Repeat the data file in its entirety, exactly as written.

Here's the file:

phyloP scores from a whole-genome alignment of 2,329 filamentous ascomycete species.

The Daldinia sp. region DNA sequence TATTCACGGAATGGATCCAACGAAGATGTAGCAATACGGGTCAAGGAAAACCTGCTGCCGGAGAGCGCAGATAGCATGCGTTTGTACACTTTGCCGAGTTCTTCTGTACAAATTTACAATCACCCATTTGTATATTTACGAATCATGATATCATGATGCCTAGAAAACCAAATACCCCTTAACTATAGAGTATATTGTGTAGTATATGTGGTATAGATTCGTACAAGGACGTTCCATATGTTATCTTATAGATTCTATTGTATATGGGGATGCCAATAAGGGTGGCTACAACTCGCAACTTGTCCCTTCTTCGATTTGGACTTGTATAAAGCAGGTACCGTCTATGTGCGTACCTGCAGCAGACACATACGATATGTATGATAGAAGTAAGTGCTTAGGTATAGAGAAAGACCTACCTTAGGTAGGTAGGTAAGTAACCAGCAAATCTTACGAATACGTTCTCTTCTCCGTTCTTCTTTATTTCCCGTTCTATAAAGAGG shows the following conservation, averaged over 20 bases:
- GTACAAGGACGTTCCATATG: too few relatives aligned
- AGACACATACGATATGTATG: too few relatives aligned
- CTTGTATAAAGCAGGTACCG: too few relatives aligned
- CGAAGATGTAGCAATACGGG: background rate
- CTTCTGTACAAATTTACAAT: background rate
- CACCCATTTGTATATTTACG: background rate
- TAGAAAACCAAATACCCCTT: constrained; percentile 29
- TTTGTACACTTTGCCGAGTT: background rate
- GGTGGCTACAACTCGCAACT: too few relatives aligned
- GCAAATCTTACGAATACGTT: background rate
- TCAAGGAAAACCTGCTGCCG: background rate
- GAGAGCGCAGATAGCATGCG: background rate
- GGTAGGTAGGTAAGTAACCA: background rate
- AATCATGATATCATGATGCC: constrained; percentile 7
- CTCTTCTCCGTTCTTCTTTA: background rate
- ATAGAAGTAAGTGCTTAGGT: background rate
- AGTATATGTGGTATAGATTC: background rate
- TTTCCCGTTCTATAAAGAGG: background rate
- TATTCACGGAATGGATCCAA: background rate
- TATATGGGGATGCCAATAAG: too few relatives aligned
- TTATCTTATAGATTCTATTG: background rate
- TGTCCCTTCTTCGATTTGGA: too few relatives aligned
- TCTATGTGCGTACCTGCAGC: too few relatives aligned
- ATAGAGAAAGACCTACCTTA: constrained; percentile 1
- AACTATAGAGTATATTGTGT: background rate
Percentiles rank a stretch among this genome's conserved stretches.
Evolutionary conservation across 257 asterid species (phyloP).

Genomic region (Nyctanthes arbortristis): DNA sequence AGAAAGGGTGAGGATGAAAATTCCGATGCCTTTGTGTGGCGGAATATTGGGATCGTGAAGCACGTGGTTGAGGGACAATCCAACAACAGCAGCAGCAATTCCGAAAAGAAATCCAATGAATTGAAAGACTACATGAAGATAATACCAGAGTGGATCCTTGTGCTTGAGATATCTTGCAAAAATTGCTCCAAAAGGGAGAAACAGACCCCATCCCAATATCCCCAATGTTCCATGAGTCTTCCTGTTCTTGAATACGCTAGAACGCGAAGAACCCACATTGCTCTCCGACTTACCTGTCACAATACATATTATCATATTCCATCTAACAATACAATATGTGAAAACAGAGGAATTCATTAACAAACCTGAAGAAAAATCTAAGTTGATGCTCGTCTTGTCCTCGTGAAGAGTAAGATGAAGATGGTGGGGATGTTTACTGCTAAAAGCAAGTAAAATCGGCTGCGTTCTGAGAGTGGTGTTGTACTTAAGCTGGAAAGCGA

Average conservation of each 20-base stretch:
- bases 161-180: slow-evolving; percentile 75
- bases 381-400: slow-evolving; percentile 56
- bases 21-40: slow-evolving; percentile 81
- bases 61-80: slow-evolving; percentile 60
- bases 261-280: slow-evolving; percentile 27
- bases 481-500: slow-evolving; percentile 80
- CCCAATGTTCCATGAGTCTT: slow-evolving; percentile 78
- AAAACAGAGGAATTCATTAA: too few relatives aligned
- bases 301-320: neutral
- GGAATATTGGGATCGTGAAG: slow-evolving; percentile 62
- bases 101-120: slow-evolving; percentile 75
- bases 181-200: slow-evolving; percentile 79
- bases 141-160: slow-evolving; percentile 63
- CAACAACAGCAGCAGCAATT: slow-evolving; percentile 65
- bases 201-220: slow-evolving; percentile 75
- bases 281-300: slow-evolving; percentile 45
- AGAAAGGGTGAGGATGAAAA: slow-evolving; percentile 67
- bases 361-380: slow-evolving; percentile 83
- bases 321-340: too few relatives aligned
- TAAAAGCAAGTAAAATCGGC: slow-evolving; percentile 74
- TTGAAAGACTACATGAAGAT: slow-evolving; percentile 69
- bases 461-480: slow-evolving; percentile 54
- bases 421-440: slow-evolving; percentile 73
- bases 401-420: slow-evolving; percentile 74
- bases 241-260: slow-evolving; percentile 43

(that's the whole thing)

phyloP scores from a whole-genome alignment of 2,329 filamentous ascomycete species.

The Daldinia sp. region DNA sequence TATTCACGGAATGGATCCAACGAAGATGTAGCAATACGGGTCAAGGAAAACCTGCTGCCGGAGAGCGCAGATAGCATGCGTTTGTACACTTTGCCGAGTTCTTCTGTACAAATTTACAATCACCCATTTGTATATTTACGAATCATGATATCATGATGCCTAGAAAACCAAATACCCCTTAACTATAGAGTATATTGTGTAGTATATGTGGTATAGATTCGTACAAGGACGTTCCATATGTTATCTTATAGATTCTATTGTATATGGGGATGCCAATAAGGGTGGCTACAACTCGCAACTTGTCCCTTCTTCGATTTGGACTTGTATAAAGCAGGTACCGTCTATGTGCGTACCTGCAGCAGACACATACGATATGTATGATAGAAGTAAGTGCTTAGGTATAGAGAAAGACCTACCTTAGGTAGGTAGGTAAGTAACCAGCAAATCTTACGAATACGTTCTCTTCTCCGTTCTTCTTTATTTCCCGTTCTATAAAGAGG shows the following conservation, averaged over 20 bases:
- GTACAAGGACGTTCCATATG: too few relatives aligned
- AGACACATACGATATGTATG: too few relatives aligned
- CTTGTATAAAGCAGGTACCG: too few relatives aligned
- CGAAGATGTAGCAATACGGG: background rate
- CTTCTGTACAAATTTACAAT: background rate
- CACCCATTTGTATATTTACG: background rate
- TAGAAAACCAAATACCCCTT: constrained; percentile 29
- TTTGTACACTTTGCCGAGTT: background rate
- GGTGGCTACAACTCGCAACT: too few relatives aligned
- GCAAATCTTACGAATACGTT: background rate
- TCAAGGAAAACCTGCTGCCG: background rate
- GAGAGCGCAGATAGCATGCG: background rate
- GGTAGGTAGGTAAGTAACCA: background rate
- AATCATGATATCATGATGCC: constrained; percentile 7
- CTCTTCTCCGTTCTTCTTTA: background rate
- ATAGAAGTAAGTGCTTAGGT: background rate
- AGTATATGTGGTATAGATTC: background rate
- TTTCCCGTTCTATAAAGAGG: background rate
- TATTCACGGAATGGATCCAA: background rate
- TATATGGGGATGCCAATAAG: too few relatives aligned
- TTATCTTATAGATTCTATTG: background rate
- TGTCCCTTCTTCGATTTGGA: too few relatives aligned
- TCTATGTGCGTACCTGCAGC: too few relatives aligned
- ATAGAGAAAGACCTACCTTA: constrained; percentile 1
- AACTATAGAGTATATTGTGT: background rate
Percentiles rank a stretch among this genome's conserved stretches.
Evolutionary conservation across 257 asterid species (phyloP).

Genomic region (Nyctanthes arbortristis): DNA sequence AGAAAGGGTGAGGATGAAAATTCCGATGCCTTTGTGTGGCGGAATATTGGGATCGTGAAGCACGTGGTTGAGGGACAATCCAACAACAGCAGCAGCAATTCCGAAAAGAAATCCAATGAATTGAAAGACTACATGAAGATAATACCAGAGTGGATCCTTGTGCTTGAGATATCTTGCAAAAATTGCTCCAAAAGGGAGAAACAGACCCCATCCCAATATCCCCAATGTTCCATGAGTCTTCCTGTTCTTGAATACGCTAGAACGCGAAGAACCCACATTGCTCTCCGACTTACCTGTCACAATACATATTATCATATTCCATCTAACAATACAATATGTGAAAACAGAGGAATTCATTAACAAACCTGAAGAAAAATCTAAGTTGATGCTCGTCTTGTCCTCGTGAAGAGTAAGATGAAGATGGTGGGGATGTTTACTGCTAAAAGCAAGTAAAATCGGCTGCGTTCTGAGAGTGGTGTTGTACTTAAGCTGGAAAGCGA

Average conservation of each 20-base stretch:
- bases 161-180: slow-evolving; percentile 75
- bases 381-400: slow-evolving; percentile 56
- bases 21-40: slow-evolving; percentile 81
- bases 61-80: slow-evolving; percentile 60
- bases 261-280: slow-evolving; percentile 27
- bases 481-500: slow-evolving; percentile 80
- CCCAATGTTCCATGAGTCTT: slow-evolving; percentile 78
- AAAACAGAGGAATTCATTAA: too few relatives aligned
- bases 301-320: neutral
- GGAATATTGGGATCGTGAAG: slow-evolving; percentile 62
- bases 101-120: slow-evolving; percentile 75
- bases 181-200: slow-evolving; percentile 79
- bases 141-160: slow-evolving; percentile 63
- CAACAACAGCAGCAGCAATT: slow-evolving; percentile 65
- bases 201-220: slow-evolving; percentile 75
- bases 281-300: slow-evolving; percentile 45
- AGAAAGGGTGAGGATGAAAA: slow-evolving; percentile 67
- bases 361-380: slow-evolving; percentile 83
- bases 321-340: too few relatives aligned
- TAAAAGCAAGTAAAATCGGC: slow-evolving; percentile 74
- TTGAAAGACTACATGAAGAT: slow-evolving; percentile 69
- bases 461-480: slow-evolving; percentile 54
- bases 421-440: slow-evolving; percentile 73
- bases 401-420: slow-evolving; percentile 74
- bases 241-260: slow-evolving; percentile 43